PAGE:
The solids layer - this bottom layer should be approximately 2 in. (5 cm) in depth. It is where solid waste will collect and will usually be constantly flooded with water.
These three layer combined yield a recognized suggested grow bed depth of approximately 12 in. (30 cm). It is important to remember that although 12 in depth has been proven itself highly effective, it is not the only depth that can be used. Experiences have demonstrated successful systems with grow bed depths as shallow as 4 in. (10 cm).
There is no required size, type, or construction of grow bed. Think safety first, but don‘t be afraid to be creative.
A Word About Stocking Densities
Aquatic life stocking densities is a function of the amount of feed processed y your aquatic life and the amount of resultant waste that can be filtered by the system. “Naturally balanced” systems relying on bacteria, worms, and aquatic life as the filtration system will support far less fish per tank than will systems incorporating more sophisticated filtration systems. Systems using only grow media, bacteria, and worms for mechanical and biological filtration support smaller densities of aquatic life but also require less labor and equipment than do systems incorporating additional filtration systems. Higher densities of aquatic life can be achieved, but do require greater effort and expense.
Experts and experienced aquaponists report that a “naturally balanced” system typically supports 1 lb of grown out fish for 5 to 10 gallons of water. In this case, a tank of 100 gallons would support 10 to 20 table sized fish. Introducing additional waste removal techniques with additional components such as charcoal filtrations, UV systems, clarifying, mineralizing, and degassing tanks, may support up to 1 lb of fish per 1.5 to 3 gallons of tank water. This latter goal also requires more intense management, greater labor, and expense in both setup and maintenance. Disposal of waste may also be problematic from a regulatory perspective. These considerations are very often the driving factors moving home and hobby aquaponists to “naturally balanced” media base growing systems.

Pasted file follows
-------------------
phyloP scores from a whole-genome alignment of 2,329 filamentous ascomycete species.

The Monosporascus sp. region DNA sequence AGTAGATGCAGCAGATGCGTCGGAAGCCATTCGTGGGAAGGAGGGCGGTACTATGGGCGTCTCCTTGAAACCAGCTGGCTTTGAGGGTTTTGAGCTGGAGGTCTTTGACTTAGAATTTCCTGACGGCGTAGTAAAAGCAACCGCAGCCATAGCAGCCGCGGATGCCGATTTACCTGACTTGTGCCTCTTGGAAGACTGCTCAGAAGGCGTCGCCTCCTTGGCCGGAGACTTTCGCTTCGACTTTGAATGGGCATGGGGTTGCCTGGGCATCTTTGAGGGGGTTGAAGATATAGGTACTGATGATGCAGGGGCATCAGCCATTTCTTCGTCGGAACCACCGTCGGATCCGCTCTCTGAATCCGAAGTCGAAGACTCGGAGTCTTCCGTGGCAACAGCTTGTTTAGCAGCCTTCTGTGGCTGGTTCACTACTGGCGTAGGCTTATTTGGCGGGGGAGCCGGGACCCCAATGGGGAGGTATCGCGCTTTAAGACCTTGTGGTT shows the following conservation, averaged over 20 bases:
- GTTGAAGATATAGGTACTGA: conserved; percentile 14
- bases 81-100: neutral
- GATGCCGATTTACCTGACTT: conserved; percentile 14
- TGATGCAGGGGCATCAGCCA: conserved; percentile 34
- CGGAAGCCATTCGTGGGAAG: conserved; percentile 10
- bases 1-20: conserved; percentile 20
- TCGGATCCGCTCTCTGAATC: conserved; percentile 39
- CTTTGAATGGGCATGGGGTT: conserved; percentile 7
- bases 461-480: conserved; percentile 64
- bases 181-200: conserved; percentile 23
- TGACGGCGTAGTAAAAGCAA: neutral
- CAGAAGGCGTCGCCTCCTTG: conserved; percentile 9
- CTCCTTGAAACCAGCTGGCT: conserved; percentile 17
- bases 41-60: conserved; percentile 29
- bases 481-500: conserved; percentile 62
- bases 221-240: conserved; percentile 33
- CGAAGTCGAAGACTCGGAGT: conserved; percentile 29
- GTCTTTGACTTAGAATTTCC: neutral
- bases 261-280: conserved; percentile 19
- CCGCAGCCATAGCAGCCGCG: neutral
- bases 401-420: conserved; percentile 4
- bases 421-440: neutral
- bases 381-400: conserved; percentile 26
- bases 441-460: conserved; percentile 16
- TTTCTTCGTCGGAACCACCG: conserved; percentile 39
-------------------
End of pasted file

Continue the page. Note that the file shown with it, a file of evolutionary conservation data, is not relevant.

A Word About Grow Bed Densities
Grow bed densities are basically a function how much waste is available for conversion to plant nutrients, how well the grow bed bio-filter can convert the waste to nutrients, and sunlight and water availability. The more nutrients available, the greater the ability to increase plant density. Remember that plants require sufficient sunlight and water as well. Even at traditional spacing, aquaponic systems can readily produce 5 to 8 times the amount of plant harvest as an equivelant traditional gardening (don’t forget the significant water usage reduction as well!).
The Relationship between Stocking Densities and Grow Bed Densities
High densities of both stock and grow bed densities can be achieved by introducing additional resources together with nutrition, areation, and water quality improvement techniques. In the absence of such techniques, in a media based system, a good ratio to work with is approximately 1 cubic foot (7.5 gallons) of grow bed per 1 pound of grown out fish. If one adopts the 5-10 gallons of aquatic life tank volume per 1 pound of fish, then roughly 1 cubic ft of aquatic life tank will support 1 cubic ft of grow bed. This suggests a 1:1 ratio of volumes between the aquatic life tank and the grow bed. Though many home-based aquaponists adhere to this ratio, with a bit of patience and effort, 1:2 ratios and greater may be achieved.
Choosing the System for You
Your system design will be a function your goals, your resources, and abilities. Remember. Aquaponic can be extremely enjoyable and rewarding. It is, however, it is an investment in an ongoing effort. Consider your initial investment, as well as your ongoing investments.
If you are new to gardening, stock management, or aquaponics, smaller may be the better way to start.
Though aquaponics is not difficult to master, it is far better to minimize risk and effort until you are certain your interest is more than passing. Expanding your system, or developing larger systems is easy and straight forward.
Carefully consider your investments and commitment as well as the characteristics and costs associated with each design type before you begin.